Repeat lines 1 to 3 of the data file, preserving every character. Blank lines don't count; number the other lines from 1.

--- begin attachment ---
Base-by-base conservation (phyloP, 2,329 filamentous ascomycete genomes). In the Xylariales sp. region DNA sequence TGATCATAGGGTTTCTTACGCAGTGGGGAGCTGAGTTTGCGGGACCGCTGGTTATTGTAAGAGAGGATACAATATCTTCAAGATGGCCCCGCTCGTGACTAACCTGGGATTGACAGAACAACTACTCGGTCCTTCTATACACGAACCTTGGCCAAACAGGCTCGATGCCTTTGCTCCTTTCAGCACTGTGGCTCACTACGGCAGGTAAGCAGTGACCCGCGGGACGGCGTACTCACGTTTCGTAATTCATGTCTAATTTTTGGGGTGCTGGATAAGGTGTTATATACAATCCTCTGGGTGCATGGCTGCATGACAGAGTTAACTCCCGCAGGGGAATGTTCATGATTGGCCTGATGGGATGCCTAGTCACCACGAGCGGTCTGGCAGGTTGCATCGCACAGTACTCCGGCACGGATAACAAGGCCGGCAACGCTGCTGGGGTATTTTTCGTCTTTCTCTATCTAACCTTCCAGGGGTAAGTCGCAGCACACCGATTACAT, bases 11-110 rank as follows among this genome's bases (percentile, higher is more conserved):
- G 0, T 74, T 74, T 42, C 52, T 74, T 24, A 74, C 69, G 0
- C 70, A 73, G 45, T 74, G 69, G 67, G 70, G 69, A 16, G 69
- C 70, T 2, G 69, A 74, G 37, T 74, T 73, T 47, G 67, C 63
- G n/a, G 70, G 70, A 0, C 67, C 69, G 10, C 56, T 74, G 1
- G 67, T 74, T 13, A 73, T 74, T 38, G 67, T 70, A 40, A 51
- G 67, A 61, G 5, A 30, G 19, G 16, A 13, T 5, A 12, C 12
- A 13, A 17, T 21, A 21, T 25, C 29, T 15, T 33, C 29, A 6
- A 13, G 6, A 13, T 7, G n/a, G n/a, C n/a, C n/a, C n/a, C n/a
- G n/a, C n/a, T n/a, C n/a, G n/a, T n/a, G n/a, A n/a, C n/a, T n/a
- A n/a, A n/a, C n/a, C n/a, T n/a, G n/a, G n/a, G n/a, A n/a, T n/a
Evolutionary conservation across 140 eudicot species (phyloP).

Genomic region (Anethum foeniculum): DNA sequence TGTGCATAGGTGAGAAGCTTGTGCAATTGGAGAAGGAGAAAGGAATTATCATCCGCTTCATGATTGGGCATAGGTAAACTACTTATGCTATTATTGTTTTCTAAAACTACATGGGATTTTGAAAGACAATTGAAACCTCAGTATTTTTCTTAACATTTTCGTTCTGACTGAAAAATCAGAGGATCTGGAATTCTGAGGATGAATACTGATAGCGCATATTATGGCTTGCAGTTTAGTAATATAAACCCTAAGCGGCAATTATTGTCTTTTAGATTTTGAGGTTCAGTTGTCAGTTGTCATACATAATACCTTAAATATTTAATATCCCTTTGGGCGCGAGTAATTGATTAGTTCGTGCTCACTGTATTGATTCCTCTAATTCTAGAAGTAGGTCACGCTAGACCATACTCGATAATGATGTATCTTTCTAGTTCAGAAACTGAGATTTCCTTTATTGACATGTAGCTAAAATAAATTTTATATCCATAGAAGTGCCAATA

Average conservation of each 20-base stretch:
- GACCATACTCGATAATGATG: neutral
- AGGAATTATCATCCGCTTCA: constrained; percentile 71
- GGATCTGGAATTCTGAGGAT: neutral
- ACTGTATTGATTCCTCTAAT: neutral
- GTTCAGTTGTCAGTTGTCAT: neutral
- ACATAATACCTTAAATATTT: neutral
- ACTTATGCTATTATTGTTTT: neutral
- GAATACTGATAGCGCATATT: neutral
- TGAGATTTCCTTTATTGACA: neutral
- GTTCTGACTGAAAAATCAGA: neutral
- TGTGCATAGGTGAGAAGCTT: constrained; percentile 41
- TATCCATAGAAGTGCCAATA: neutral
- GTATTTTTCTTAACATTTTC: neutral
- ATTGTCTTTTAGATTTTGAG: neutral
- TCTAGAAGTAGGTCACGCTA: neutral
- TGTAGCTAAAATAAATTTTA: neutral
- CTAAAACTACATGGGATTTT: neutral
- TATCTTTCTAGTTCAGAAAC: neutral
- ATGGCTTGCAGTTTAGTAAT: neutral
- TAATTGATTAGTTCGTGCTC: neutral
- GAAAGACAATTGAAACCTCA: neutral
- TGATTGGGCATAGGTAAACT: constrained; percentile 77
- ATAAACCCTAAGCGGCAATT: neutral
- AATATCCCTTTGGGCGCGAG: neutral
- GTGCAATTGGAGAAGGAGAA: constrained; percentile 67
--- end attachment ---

Base-by-base conservation (phyloP, 2,329 filamentous ascomycete genomes). In the Xylariales sp. region DNA sequence TGATCATAGGGTTTCTTACGCAGTGGGGAGCTGAGTTTGCGGGACCGCTGGTTATTGTAAGAGAGGATACAATATCTTCAAGATGGCCCCGCTCGTGACTAACCTGGGATTGACAGAACAACTACTCGGTCCTTCTATACACGAACCTTGGCCAAACAGGCTCGATGCCTTTGCTCCTTTCAGCACTGTGGCTCACTACGGCAGGTAAGCAGTGACCCGCGGGACGGCGTACTCACGTTTCGTAATTCATGTCTAATTTTTGGGGTGCTGGATAAGGTGTTATATACAATCCTCTGGGTGCATGGCTGCATGACAGAGTTAACTCCCGCAGGGGAATGTTCATGATTGGCCTGATGGGATGCCTAGTCACCACGAGCGGTCTGGCAGGTTGCATCGCACAGTACTCCGGCACGGATAACAAGGCCGGCAACGCTGCTGGGGTATTTTTCGTCTTTCTCTATCTAACCTTCCAGGGGTAAGTCGCAGCACACCGATTACAT, bases 11-110 rank as follows among this genome's bases (percentile, higher is more conserved):
- G 0, T 74, T 74, T 42, C 52, T 74, T 24, A 74, C 69, G 0
- C 70, A 73, G 45, T 74, G 69, G 67, G 70, G 69, A 16, G 69